“Gospel grounded me and kept me sane,” he writes, “not because ‘it gets better,’ but because for most people, it does not. Blues knows this. But gospel won me with its complex balance of the joyous and the grim—or, as I subtitled my first book, its good news and bad times.”
That faith in the power of the music and the dogged humanity of its voices not only sustained him emotionally, it also opened a professional path (as a gospel record producer as well as a chronicler of its life and times). But he’s yet to become jaded about it, or too far beyond his difficult years to still draw sustenance from it. He can’t stop thinking about it, and he won’t stop loving it. Ain’t no fan, he surmises, quite like a lifelong one:
“Keats, who dwelled in melancholy, longed for ‘a life of sensation, and not of thought.’ That immersion in sensation can be a fan’s highest bliss. But then he may aspire to something else: and dream of becoming, in Wallace Stevens’ words, ‘the man who has had time to think enough.’ Sensation and thought: that may be an old fan’s last reward.”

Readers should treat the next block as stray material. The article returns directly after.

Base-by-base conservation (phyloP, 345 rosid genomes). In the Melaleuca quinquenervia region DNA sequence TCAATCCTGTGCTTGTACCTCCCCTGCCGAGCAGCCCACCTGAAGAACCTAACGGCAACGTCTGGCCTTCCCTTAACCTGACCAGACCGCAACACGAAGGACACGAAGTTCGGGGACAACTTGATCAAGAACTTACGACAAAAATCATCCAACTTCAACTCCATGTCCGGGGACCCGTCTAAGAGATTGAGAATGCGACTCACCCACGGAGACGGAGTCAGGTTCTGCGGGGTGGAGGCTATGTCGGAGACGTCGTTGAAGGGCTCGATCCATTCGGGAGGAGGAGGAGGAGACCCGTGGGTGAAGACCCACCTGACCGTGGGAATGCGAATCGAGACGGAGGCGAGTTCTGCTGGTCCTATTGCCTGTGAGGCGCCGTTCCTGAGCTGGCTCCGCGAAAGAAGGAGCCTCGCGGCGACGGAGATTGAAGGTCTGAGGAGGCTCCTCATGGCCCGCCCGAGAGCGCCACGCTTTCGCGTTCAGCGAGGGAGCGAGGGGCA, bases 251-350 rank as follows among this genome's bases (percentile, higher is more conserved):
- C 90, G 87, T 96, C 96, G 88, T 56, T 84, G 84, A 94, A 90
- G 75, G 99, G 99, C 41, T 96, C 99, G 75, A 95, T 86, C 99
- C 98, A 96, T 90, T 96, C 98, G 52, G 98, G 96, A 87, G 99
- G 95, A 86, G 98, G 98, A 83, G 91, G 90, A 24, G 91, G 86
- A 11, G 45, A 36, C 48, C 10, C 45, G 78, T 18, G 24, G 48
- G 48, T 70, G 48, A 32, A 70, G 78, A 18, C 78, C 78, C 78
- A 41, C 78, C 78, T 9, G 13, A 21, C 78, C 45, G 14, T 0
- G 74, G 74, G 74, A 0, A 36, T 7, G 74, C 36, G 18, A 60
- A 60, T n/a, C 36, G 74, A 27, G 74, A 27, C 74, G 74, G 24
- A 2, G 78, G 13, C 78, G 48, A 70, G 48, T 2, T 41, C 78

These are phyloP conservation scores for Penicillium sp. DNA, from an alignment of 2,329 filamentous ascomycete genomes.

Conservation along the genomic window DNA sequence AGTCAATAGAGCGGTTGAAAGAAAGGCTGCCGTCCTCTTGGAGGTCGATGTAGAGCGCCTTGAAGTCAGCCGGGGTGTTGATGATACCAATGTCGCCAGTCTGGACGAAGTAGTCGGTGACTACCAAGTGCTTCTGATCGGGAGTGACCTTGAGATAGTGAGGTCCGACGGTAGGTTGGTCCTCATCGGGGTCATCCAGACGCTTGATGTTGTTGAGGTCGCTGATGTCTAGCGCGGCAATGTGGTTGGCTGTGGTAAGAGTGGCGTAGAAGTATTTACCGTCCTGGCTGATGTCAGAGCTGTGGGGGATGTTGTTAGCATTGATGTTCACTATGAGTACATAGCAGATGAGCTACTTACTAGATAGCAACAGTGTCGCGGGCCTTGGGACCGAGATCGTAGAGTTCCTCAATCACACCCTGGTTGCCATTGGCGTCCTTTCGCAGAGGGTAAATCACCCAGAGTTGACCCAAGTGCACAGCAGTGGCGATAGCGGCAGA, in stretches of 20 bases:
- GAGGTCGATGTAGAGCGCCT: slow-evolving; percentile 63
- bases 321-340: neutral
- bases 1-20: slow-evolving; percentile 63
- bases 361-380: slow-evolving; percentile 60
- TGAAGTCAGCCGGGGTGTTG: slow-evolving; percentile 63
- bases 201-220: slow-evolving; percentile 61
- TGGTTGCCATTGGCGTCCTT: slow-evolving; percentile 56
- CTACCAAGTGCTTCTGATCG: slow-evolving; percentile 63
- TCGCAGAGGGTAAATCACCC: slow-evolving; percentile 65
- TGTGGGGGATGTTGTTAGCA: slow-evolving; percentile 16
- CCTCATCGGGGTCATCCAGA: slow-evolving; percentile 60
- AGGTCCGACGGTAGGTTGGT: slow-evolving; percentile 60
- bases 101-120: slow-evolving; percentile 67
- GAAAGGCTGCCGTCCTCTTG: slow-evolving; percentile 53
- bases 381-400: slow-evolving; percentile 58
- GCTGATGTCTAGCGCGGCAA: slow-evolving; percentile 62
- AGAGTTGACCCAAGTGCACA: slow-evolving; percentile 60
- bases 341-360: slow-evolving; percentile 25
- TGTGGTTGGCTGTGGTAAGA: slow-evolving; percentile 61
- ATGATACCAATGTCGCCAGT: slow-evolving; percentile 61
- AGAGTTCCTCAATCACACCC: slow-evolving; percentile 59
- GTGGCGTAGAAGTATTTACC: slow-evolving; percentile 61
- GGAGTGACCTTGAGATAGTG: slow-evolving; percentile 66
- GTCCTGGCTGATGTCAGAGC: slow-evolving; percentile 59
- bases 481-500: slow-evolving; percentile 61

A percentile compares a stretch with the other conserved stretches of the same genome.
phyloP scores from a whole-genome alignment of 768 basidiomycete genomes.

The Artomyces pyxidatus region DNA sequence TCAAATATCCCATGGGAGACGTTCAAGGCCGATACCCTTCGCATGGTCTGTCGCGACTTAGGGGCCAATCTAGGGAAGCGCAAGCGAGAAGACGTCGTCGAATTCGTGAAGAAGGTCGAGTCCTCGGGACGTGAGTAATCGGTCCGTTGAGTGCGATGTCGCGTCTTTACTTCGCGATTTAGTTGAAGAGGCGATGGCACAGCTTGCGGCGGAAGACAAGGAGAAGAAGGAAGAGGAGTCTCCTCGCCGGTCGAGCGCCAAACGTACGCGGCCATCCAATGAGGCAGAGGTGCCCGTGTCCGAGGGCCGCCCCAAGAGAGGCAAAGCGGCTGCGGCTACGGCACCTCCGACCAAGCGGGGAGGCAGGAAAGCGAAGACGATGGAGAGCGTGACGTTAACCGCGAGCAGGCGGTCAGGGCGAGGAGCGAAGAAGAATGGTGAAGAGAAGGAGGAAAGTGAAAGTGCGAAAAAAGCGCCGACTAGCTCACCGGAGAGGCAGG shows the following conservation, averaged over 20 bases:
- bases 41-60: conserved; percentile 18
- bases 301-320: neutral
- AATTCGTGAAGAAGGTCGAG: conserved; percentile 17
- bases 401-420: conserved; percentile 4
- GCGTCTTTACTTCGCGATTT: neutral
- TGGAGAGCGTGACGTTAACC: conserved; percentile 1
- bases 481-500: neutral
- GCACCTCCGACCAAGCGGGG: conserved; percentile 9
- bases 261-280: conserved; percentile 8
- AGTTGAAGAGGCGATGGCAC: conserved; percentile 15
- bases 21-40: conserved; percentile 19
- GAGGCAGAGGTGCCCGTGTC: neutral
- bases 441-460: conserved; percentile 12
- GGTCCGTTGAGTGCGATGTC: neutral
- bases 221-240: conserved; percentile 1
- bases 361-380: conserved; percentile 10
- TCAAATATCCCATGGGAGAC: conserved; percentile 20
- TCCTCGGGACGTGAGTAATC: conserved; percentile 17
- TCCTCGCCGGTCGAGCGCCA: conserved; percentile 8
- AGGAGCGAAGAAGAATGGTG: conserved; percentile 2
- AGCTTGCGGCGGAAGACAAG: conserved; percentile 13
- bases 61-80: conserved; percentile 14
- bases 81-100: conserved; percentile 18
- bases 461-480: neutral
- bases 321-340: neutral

Heilbut, ultimately, is part historian and part critic. Those who enter either vocation generally do so because they’re drawn to the subject for reasons of both the head and the heart. Heilbut brings all of both those resources to bear in his work, and when they’re fully engaged, as in the best moments here, the learned, rear-gazing wistfulness the above passage implies seems a long way off.